Although the author’s theory is confined to empirical research of secessionist movements based on ethno-nationalism, he extends his theory to explain the declaration of secession of six southern American states from the union on March 4, 1861 as well. The formulation of a constitution and formation of the confederate government in February 1862, resulted in the outbreak of war because of the fear within the northern states that there would follow a “recognition of [the] Confederacy by the United Kingdom.” He bases it on qualitative data gathered by him and subsumes under it the causes of division on the issue of abolition of slavery and the sharp differences on economic policy between the union and southern states.

Although Butt develops his security theory of secessionist conflict based on international factors, he does not analyse the much bigger question of the abnormal increase in secessionist conflicts since 1946. Is this acceleration further inspired, supported and rooted in former American president Barack Obama’s policy of ‘Smart Power’, which was put in place in 2010 to take secessionist movement to fruition? Is it fuelled by the geo-politics of the world powers who possess plentiful resources, sophisticated weapons and advanced cyber technology to dissolve and create states consistent with their aims — a practice resorted to before and after the two World Wars?

The author holds the view that secessionist movements are started by sub-nationalist minority groups in any state. This assertion does not apply to Bengal (East Pakistan) in the ‘old Pakistan’ which constituted a majority ethnic group. Was it because of the fact that, since the very inception of the country, the West Pakistan leadership — in league with the establishment — had decided not to hand over the reins of government to Bengal and used all types of machinations to keep Bengal away from power?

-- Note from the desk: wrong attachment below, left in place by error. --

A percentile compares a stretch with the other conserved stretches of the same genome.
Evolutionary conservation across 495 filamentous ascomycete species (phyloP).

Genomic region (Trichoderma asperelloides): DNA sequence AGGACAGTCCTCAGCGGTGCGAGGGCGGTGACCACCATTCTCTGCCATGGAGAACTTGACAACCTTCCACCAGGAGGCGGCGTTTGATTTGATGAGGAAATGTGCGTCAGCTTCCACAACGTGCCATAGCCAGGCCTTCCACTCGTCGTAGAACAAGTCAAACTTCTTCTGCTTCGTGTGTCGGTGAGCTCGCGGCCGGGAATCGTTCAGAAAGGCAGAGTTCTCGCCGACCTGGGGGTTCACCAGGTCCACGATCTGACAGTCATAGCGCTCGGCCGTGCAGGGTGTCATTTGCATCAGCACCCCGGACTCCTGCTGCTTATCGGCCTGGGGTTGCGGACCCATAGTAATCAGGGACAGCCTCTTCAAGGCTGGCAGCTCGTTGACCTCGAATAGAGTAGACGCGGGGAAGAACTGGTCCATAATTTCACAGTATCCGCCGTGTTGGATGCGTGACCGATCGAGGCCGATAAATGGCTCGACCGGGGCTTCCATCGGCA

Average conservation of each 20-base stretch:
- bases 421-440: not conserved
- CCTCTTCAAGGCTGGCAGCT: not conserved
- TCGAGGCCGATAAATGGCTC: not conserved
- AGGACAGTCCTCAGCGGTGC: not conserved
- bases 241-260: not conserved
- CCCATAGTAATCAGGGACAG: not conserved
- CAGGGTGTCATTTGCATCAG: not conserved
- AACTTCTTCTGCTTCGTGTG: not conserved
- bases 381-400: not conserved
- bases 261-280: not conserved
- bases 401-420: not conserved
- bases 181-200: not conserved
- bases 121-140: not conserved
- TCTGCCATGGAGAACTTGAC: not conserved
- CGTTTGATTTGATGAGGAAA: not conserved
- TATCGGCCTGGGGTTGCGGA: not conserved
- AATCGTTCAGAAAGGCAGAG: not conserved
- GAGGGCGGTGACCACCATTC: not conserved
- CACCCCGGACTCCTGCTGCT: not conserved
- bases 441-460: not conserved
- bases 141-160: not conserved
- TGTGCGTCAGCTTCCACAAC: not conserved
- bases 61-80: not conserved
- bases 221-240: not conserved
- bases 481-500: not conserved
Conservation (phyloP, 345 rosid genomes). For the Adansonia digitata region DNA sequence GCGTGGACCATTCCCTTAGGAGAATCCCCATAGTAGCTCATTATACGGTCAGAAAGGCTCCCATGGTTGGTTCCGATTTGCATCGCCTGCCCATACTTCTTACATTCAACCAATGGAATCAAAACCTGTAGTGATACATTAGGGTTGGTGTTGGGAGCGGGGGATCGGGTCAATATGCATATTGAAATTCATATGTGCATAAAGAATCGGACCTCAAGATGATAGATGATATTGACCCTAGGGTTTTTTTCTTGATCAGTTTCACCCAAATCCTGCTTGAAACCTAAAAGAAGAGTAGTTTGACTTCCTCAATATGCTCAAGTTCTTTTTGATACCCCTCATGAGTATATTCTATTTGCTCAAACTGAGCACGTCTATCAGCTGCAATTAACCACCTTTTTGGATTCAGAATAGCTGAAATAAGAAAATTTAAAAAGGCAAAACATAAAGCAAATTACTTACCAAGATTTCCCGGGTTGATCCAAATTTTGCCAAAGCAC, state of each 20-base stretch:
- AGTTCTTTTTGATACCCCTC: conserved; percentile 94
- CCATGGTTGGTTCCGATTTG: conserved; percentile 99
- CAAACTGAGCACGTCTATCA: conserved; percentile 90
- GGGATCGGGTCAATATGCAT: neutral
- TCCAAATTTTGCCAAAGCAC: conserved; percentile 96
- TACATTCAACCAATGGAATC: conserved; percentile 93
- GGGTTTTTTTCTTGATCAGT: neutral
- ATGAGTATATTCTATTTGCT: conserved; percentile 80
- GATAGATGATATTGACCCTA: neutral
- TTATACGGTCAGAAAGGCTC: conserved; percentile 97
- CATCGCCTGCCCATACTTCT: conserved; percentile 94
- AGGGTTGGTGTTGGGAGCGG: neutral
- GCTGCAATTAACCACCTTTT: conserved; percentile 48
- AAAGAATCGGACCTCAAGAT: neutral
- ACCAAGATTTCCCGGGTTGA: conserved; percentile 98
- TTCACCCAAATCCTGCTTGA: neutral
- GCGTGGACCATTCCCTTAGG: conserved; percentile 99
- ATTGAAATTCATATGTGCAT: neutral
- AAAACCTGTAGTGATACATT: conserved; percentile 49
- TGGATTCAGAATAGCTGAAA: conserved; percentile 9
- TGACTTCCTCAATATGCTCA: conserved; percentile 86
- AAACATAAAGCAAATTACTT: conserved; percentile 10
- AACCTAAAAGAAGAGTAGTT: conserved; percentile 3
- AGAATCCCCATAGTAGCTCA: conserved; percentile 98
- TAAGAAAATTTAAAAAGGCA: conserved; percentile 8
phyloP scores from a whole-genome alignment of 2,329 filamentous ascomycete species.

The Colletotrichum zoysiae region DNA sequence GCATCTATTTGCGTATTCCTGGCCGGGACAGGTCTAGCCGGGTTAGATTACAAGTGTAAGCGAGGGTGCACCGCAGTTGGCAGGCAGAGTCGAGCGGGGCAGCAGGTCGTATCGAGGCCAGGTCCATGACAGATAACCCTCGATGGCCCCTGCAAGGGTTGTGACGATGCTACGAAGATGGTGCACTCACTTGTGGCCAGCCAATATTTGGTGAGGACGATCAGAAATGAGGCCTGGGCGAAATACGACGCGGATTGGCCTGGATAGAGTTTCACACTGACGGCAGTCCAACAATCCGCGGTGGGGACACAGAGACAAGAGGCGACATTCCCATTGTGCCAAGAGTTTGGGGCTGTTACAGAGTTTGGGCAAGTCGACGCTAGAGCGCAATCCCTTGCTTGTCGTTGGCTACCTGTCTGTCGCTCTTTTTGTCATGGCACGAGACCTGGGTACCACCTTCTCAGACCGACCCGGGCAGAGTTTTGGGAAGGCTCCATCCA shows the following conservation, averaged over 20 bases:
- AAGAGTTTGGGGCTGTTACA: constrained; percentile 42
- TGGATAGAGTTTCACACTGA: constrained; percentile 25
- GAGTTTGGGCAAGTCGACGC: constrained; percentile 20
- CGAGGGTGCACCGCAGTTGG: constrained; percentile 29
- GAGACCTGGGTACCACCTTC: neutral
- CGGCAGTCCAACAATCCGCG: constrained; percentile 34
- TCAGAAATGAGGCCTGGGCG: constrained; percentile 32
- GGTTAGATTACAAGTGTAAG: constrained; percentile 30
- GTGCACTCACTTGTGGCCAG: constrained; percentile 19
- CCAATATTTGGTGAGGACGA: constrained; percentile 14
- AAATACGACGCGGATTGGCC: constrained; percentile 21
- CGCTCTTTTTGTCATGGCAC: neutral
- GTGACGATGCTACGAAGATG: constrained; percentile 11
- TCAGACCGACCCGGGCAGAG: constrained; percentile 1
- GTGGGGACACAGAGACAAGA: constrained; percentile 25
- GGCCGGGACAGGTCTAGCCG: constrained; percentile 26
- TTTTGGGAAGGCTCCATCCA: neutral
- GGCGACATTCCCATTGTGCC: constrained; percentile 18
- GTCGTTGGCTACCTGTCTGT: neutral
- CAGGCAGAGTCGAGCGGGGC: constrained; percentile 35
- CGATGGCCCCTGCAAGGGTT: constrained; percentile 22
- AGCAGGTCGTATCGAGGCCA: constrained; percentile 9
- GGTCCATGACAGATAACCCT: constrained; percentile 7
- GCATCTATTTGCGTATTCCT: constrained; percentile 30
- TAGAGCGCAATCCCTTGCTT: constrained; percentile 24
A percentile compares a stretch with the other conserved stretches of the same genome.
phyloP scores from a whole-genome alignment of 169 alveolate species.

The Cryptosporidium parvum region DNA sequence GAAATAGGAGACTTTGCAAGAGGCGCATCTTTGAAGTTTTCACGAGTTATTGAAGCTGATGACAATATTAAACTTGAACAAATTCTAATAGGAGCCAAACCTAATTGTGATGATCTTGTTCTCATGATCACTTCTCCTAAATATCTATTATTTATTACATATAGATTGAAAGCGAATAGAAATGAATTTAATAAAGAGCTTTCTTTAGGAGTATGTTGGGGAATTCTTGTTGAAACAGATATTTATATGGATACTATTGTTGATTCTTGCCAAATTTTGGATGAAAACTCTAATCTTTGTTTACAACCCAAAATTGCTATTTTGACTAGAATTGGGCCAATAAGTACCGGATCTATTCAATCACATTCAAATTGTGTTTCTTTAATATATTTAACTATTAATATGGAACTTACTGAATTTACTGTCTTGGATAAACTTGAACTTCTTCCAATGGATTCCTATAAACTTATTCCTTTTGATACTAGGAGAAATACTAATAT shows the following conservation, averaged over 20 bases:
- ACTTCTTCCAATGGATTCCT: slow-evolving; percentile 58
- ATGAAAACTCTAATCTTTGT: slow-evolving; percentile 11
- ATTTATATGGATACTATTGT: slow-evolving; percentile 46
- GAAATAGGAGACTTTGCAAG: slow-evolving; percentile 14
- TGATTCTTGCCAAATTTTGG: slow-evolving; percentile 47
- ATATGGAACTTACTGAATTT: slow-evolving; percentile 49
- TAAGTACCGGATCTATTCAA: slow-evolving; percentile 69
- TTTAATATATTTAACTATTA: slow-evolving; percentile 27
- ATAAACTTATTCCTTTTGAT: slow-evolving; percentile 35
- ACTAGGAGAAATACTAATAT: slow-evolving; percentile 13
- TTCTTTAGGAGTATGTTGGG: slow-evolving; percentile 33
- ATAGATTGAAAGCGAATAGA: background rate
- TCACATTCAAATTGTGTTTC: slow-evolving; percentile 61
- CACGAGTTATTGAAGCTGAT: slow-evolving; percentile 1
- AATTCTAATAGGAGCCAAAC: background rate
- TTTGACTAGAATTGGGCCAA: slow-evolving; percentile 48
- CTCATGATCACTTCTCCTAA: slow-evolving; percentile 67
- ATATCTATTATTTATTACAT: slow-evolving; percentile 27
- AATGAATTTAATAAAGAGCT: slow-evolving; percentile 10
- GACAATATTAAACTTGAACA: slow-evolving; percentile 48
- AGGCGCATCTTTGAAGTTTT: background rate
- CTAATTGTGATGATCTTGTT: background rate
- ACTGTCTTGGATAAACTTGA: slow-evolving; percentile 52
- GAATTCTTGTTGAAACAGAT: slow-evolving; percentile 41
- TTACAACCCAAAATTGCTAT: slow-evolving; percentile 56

As for the current conflicts in India-held Kashmir, Palestine and Balochistan, the author’s third-party support theory falls short of explaining the continued repression by India and Israel respectively and a conciliatory policy in Baluchistan by Pakistan. At the conclusion of his book, Butt dwells at length on the subject of the uprising in India-held Kashmir after the killing of Hizbul Mujahideen ‘commander’ Burhan Wani in 2016; India responded with collective repression rather than the mild response of policing despite the absence of aggressive third-party support from Pakistan. Similarly, Israel’s policy of “collective repression” in Palestine from May 14, 2018, cannot be explained by Butt’s theory. As for the current uprising in Balochistan, Pakistan’s response has been comparatively mild despite indications of support from India and Afghanistan, as evidenced by Indian spy Kulbhushan Jhadav’s arrest and Indian Prime Minister Narendra Modi’s public statements extending full support to the Baloch movement.

The reviewer is the author of Pakistan Under Siege

Secession and Security: Explaining State
Strategy Against Separatists
By Ahsan I. Butt
Cornell University Press, US
ISBN: 978-1501713941

Published in Dawn, Books & Authors, July 8th, 2018